But you are about to turn twenty-eight: a birthday that feels much more significant (read: traumatic) than the last, and contemplating not whether but when you are supposed to start panicking because you would like to have children not long after thirty and have absolutely no idea where you will be raising them or with whom, to say nothing of what they will be called.

And it is important for you to stop considering panic and to remember that women–all of us–improve with age.

(Note: This may be true of men too, but let’s face it: they’re starting with less.)

On multiple occasions over the past few days, I have turned to the (older) woman next to me and felt the strong urge to ask her to adopt me as her daughter.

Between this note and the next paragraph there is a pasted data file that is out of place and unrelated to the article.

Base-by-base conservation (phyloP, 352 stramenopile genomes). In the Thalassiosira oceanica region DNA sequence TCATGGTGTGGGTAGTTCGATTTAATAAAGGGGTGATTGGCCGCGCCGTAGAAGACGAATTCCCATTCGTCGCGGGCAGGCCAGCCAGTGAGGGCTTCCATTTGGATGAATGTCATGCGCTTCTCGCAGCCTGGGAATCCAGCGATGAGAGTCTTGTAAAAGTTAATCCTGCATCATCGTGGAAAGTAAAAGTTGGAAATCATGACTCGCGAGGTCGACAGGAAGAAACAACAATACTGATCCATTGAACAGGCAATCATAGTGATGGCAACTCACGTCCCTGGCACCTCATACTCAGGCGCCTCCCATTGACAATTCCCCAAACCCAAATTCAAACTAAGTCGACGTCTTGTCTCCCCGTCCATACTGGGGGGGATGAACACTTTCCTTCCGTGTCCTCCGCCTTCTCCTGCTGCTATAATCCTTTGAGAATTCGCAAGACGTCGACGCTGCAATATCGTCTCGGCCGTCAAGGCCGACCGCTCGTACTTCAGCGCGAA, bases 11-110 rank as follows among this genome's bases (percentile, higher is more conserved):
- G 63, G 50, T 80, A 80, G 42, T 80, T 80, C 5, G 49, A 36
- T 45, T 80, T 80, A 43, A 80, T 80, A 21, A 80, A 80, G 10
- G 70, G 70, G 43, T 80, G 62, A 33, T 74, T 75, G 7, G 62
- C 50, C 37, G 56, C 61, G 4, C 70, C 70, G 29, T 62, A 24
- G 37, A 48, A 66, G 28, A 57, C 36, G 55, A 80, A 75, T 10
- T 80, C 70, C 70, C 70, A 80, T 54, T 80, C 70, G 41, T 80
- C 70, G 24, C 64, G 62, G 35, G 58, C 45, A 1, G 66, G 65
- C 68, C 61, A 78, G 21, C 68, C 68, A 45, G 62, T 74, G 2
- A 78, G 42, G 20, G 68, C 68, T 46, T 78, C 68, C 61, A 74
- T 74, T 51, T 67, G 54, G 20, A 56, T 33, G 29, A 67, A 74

This is not at all to suggest any inadequacy on my the part of my mother: whose beauty and brilliance I appreciate now more than ever.

But in those moments when the opening of your hips (yoga) collides with the breaking of your heart (D), making you question the significance of just about everything–including manhood, literature and sex–you need all the wisdom you can get.

I feel greedy in my pursuit of elder female knowledge, like an aggressive shopper at the Union Square DSW during clearance: I want all the product I can cram  in the little time I’ve got. I want it in abundance. I want it immediately. And I want it in bright colors and interesting fabrics. (Just go with it.)